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BBC's 50:50 project

A global project to get gender balance in the news

BBC’s 50:50 project, aiming to achieve gender balance in programs, has led to other companies using the same measurement. 41 companies took up the challenge and 50% of them say they have now reached gender balance, up from 31% when they joined the project.

The 50:50 Impact Report 2021 shows that also the organisations that did not reach gender balance showed improvements. 77% of content-makers featured more than 40% women contributors on their output, compared to 58% when they joined the project, reports Nina Goswami, BBC’s Creative Diversity Lead, for Digital Content Next.

The project was started at the BBC by news presenter Ros Atkins, four years ago. He wanted to increase female representation on his program ‘Outside Source’ by monitoring the contributors his team could control. Now, more than 100 organizations in 26 countries are using the data-driven core principles to improve the gender balance on the content they produce.


The BBC itself reports that for the third consecutive year, there has been an improvement in the number of teams reaching gender balance. 70% of content reached 50:50 compared to 36% in the first month of monitoring. No team monitoring the gender balance for three years or more featured less than 40% women contributors.

The project, that began as a grassroots initiative in the BBC’s London newsroom, now involves 670 BBC teams and more than 100 partner organisations in 26 countries – all working towards one goal: equal representation of women and men in content, according to the project’s annual report.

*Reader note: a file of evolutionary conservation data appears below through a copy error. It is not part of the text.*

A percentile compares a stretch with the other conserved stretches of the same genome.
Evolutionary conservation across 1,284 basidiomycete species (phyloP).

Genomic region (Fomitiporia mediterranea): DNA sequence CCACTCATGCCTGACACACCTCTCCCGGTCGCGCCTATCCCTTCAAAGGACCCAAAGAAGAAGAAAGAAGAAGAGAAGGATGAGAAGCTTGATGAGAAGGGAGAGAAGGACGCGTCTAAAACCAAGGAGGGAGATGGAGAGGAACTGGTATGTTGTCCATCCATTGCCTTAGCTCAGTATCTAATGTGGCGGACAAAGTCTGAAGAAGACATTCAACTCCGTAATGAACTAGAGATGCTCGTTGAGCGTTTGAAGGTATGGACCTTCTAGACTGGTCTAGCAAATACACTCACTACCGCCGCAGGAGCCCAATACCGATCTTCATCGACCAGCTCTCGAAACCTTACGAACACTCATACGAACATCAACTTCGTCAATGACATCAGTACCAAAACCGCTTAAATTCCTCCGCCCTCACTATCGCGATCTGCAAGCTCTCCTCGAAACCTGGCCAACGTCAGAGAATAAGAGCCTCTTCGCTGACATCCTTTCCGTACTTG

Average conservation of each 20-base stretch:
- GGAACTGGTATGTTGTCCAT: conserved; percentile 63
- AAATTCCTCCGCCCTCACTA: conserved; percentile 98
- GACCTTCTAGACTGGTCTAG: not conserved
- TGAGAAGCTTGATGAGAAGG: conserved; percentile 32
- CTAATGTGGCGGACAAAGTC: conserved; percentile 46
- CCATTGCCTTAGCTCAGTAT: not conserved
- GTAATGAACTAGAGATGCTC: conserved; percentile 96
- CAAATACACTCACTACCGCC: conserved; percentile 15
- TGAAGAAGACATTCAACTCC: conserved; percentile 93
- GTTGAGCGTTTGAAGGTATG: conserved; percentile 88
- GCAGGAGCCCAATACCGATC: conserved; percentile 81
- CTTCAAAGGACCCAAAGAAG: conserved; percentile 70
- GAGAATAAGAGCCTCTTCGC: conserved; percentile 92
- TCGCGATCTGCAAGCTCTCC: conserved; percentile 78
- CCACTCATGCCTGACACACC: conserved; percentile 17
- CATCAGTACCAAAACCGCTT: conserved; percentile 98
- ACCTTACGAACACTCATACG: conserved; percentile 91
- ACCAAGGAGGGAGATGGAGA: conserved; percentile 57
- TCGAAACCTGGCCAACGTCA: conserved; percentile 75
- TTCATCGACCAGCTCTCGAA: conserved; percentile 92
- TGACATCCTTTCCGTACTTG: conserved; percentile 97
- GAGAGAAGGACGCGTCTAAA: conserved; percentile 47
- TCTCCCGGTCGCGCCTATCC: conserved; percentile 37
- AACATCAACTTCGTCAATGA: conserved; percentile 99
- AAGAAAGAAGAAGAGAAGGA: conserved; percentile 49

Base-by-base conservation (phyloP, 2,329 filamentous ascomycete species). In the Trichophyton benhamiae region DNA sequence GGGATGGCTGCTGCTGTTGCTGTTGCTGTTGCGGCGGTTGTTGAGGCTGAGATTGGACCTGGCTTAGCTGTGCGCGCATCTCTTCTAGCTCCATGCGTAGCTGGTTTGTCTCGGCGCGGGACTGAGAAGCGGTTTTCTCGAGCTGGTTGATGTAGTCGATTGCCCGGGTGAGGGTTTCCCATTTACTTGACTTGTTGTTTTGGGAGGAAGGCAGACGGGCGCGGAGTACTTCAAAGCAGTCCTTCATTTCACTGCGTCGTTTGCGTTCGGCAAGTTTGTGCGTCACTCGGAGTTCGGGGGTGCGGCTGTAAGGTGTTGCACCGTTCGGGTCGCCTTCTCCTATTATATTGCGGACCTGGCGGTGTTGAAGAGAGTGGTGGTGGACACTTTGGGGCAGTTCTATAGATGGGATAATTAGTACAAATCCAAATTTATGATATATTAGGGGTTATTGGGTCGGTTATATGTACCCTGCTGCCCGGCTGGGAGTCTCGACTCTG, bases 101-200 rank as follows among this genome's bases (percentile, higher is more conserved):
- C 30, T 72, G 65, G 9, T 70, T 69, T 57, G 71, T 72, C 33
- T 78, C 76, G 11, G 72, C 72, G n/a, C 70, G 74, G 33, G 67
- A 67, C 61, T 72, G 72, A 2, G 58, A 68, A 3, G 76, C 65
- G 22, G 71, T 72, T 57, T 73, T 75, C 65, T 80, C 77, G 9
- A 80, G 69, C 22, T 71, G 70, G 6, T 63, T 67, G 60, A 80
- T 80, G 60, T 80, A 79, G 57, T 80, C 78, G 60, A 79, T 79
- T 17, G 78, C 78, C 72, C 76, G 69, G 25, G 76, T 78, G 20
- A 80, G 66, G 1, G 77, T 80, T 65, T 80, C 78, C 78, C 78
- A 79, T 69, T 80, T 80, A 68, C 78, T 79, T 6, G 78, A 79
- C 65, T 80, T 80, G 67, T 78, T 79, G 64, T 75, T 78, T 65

The report shows, for the first time, the BBC’s progress alongside the company’s 50:50 partner organisations. In March, teams were challenged to see how many could reach 50% women contributors. Within the BBC, the challenge included how many could consistently meet 50:50 from October 2020 to March 2021.

“In a year that saw the coronavirus pandemic have a devastating impact on lives and industries globally, the data suggested that achieving gender balance remained a priority for the global 50:50 network.”

“At the BBC, 70% of datasets featured 50% women contributors in March, compared to 36% when they first started. Forty percent also proved consistency.”


“Across the global 50:50 network, 41 organisations took part in the challenge. Half of the datasets submitted featured at least 50% women. All are committed to continue improving women’s representation in their output.”

“In October 2020, the BBC announced 50:50 monitoring was expanding to include representation of ethnicity and disability. This supports the BBC’s aim to reach 50% women, 20% black, Asian and minority ethnic, and 12% disabled representation on-screen, on-air and in lead roles across all genres.”

Over 220 teams across the BBC have now committed to using 50:50 monitoring to increase their representation of ethnic minority and disabled contributors.


A survey of more than 2,100 BBC online users found that 62% felt there were more women contributors on output. Meanwhile, 58% of women aged 16-34 said they consumed more services as a result of greater female representation. That’s a 12% increase on comparable data from last year.

There are now 670 teams committed to 50:50 in the BBC.

50:50 Project Lead Lara Joannides said: “This is an incredible achievement, especially considering the extra demands teams have faced as a result of the coronavirus pandemic. The results prove that ensuring fair representation of all audiences across our content remains a priority for 50:50 teams, no matter what.”

ABC News in Australia was one of the first partners to join the BBC in implementing 50:50. In March, the Australian broadcaster saw 75% of their participating teams reach 50:50, up from 29%, when they first joined the project.


In Europe, the Austrian public broadcaster ORF had 90 teams taking part in the March challenge. Overall, 52% of teams taking part featured at least 50% women.

ORF equal opportunities commissioner Katia Rössner said 55% of teams taking part for six months or more reached 50:50 by the end of March. That marks a 3% increase on the overall ORF performance.

She said: “This confirms the fact, that the longer the teams are part of the challenge, the more likely they reach a quota of 50% in their programs.”

A promising sign for the future is that 50:50 has a growing network of universities and journalism schools.







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